'Indian' Tamils and 'Ceylon' Tamils
Many commentators on multi-racial nations, such as Malaysia, tend to describe the interracial situation in broad generalizations about major divisions of the population, using such large categories as "Malay", " Chinese", and "Indian ".
Anyone who studies such situations closely, however, soon realizes that these are indeed quite broad categories. The people so categorized seldom constitute homogenous communities instead, they tend to belong to sub-groups with many
differences - linguistic, religious, economic, political, and educational. These differences have important effects on the positions of the sub-groups in the larger society.
When I began to study leaders of Indian origin in Malaysia, it quickly became apparent that these intra-group differences must be taken into account. In a paper at the First International Conference of Tamil Studies, I considered some of the major subdivisions of the group called " Indians " in
In this paper I plan to concentrate on certain aspects of two sub-groups of Malaysians of Tamil origin: those who came to Malaya from Tamil Nad and those who came from Ceylon. Because they share a common
cultural heritage and speak a common
language, it might appear at first glance that these groups would be part of a relatively homogenous Malaysian Tamil community. But there are many differences between them that have given them distinctive positions in the developing Malaysian nation, reflected in their conceptions of themselves as separate groups and in their attitudes toward each other. The circumstances under which the two groups came to Malaya help to explain these distinctive positions.
of Position to the Pattern of Migration
Although, as is well known, trading contacts between Tamil Nad and the Malayan peninsula extend back over many centuries, the period most relevant here began with the establishment of British control over Malaya, and the migration of Tamils from Tamil Nad and Ceylon.
With the establishment of Pax Britannica in Malaya, British officials who were transferred from Ceylon to Malaya recruited Ceylon Tamils as clerks in the colonial administration and as supervisors in the construction and operation of railways, posts, telegraphs, docks, and other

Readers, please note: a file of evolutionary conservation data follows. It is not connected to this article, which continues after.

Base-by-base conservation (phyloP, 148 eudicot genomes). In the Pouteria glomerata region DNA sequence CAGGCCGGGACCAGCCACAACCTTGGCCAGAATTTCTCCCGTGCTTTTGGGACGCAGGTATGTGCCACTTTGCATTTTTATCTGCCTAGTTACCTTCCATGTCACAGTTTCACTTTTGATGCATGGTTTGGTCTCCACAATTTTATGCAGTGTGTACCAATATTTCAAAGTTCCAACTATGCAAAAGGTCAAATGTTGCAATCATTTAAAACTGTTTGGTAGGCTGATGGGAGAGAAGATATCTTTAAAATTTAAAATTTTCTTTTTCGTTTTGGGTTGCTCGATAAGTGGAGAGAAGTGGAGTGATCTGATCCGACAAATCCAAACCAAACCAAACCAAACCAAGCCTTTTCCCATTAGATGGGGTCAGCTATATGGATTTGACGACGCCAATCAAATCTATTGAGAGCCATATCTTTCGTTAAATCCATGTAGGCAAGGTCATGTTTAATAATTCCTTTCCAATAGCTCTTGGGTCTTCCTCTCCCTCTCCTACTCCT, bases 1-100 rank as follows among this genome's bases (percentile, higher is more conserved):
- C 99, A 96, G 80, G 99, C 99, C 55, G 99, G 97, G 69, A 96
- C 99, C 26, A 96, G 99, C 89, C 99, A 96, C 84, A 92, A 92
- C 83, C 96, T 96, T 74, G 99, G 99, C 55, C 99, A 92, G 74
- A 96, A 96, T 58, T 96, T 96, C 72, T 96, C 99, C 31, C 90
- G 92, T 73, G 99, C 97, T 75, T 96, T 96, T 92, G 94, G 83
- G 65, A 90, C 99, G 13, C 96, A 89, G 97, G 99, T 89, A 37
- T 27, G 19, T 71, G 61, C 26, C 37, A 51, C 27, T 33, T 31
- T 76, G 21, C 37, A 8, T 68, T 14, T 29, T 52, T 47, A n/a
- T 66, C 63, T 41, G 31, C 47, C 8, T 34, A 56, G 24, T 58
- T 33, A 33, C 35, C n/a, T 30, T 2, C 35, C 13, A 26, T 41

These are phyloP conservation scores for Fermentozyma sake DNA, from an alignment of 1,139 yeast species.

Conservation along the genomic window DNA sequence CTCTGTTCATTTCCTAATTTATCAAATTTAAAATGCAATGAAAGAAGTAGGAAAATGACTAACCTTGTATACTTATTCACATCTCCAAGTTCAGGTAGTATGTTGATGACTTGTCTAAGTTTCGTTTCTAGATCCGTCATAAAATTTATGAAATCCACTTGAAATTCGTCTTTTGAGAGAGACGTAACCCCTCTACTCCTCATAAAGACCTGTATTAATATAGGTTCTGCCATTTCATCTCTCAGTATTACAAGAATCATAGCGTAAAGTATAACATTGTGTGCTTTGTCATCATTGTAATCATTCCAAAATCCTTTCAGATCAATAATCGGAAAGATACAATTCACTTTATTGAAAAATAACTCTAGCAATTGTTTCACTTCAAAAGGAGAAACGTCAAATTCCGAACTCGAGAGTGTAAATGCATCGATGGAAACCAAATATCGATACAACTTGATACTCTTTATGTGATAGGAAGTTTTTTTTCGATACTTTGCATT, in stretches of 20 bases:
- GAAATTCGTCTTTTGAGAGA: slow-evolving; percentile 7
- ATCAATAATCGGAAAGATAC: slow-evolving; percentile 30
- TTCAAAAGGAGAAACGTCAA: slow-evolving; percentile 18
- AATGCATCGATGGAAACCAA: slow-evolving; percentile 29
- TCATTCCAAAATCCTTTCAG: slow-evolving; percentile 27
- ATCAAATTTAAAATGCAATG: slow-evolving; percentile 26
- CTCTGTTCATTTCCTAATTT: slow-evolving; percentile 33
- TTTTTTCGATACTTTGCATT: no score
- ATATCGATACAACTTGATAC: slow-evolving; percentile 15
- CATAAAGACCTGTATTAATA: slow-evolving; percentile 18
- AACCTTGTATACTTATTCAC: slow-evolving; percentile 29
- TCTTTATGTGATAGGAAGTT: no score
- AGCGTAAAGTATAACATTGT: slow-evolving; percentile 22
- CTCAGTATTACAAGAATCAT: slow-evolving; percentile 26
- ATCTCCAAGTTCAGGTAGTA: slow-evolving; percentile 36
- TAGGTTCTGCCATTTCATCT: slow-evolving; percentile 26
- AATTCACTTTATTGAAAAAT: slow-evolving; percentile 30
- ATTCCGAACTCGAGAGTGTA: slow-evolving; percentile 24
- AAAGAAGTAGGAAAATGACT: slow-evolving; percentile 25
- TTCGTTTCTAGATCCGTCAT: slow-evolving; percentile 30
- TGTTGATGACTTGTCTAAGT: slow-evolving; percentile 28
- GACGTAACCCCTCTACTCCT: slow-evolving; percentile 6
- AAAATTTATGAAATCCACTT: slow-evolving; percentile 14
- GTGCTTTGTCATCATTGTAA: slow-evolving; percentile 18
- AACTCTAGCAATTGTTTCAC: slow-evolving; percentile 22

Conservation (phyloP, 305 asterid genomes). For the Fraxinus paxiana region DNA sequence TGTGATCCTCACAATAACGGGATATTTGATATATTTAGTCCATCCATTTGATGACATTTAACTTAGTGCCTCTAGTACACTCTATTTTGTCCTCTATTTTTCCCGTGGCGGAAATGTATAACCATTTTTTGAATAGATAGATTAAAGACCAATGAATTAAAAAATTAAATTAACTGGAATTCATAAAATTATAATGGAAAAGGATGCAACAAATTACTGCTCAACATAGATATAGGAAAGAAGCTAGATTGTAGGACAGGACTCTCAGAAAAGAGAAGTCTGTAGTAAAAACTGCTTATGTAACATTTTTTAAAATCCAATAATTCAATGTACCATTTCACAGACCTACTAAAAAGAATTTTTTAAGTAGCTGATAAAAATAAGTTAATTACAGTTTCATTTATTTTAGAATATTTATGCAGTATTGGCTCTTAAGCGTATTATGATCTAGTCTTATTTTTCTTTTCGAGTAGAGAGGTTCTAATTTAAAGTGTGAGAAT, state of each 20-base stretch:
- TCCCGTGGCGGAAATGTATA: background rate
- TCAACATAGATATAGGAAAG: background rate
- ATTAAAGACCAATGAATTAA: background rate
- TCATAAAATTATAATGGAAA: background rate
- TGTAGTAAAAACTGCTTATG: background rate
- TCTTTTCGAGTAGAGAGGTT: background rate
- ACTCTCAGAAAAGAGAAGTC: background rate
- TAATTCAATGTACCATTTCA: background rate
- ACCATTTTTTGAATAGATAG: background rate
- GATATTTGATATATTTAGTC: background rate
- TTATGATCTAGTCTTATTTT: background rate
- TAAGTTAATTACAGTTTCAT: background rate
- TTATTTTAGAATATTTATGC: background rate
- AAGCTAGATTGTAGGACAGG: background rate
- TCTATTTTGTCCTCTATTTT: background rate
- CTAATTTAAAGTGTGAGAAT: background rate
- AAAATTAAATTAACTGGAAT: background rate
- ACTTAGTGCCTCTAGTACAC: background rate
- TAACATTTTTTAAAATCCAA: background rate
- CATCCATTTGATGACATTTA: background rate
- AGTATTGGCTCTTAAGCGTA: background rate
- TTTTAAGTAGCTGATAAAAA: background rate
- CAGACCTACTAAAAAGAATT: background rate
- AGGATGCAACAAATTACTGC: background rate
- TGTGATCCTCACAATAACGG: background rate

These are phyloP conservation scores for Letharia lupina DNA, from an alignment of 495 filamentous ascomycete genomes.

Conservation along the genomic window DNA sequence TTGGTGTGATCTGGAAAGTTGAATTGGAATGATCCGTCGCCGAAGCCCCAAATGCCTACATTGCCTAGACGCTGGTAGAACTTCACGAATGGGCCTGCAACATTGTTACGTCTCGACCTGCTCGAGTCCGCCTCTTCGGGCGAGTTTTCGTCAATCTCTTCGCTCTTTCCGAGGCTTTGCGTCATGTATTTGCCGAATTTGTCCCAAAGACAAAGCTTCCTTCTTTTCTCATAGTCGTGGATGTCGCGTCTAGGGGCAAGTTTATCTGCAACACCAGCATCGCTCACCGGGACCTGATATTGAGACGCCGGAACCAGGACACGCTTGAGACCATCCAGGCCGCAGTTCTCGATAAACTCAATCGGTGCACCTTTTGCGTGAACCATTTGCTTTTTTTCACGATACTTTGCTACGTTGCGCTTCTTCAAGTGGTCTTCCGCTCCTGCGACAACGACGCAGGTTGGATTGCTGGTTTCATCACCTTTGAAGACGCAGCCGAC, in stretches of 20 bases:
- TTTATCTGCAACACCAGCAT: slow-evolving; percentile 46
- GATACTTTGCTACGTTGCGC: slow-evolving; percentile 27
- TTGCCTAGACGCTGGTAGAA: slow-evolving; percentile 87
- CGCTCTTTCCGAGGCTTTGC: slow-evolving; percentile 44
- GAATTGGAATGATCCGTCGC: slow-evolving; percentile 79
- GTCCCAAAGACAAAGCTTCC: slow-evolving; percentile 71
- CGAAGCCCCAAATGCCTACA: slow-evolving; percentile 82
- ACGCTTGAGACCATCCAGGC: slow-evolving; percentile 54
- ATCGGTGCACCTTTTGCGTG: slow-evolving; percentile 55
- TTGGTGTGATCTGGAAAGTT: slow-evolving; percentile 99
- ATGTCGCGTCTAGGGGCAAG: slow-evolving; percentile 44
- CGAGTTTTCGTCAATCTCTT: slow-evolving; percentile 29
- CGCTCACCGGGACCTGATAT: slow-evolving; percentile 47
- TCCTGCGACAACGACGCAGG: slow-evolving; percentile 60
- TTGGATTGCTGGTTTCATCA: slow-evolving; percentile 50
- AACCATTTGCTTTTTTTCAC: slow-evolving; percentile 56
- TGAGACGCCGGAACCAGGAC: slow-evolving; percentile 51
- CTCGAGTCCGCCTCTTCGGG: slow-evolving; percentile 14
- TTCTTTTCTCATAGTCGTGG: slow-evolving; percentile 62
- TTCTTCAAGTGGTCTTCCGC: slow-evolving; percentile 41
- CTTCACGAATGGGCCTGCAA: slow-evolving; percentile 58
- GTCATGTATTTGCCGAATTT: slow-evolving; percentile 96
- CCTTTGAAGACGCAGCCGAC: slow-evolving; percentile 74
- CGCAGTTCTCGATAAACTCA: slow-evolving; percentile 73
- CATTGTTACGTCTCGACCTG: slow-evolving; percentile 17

facilities. Several thousand Ceylon Tamils came to Western Malaya during the last quarter of the l9th century and the first quarter of the twentieth, with a very large portion of the employed male immigrants entering government service at the middle levels. Most of the estimated number of 30,000 Ceylon Tamils in Western Malaya today have their origin in the migration of this period.
Tamils from Tamil Nad began to migrate to Western Malaya in large numbers about a generation later than the Tamils from Ceylon, and relatively few of them were recruited for government service on the same levels as the Ceylon Tamils. Considerable numbers came as unskilled, manual labourers for the same government enterprises in which the Ceylon Tamils were employed as supervisors, but the largest number came as labourers for the rubber estates and tin mines, particularly after the beginning of this century. Largely as a result of this movement, the Tamils of Tamil Nad descent in Western Malaya today number about 750,000, approximately 25 times as many as the Ceylon Tamils.
Several significant differences between the two groups are associated with the circumstances under which they came to Malaya. First, the Ceylon Tamils who qualified for the clerical and supervisory roles were not only English-speaking but had some education in English-medium schools. In contrast, a very high proportion of those who came from Tamil Nad prior to World War II were illiterate and knew no English.
Second, the Ceylon Tamils tended to come from rising middle-class families, mostly Hindu in religious tradition but including many Christians, and commonly having relatives who had been in government service under the British in Ceylon or Malaya. The majority of the Indian Tamils were from
labouring class families and from villages where they had little contact with the British; most were Hindus and the non-Hindus were more frequently Moslem than Christian.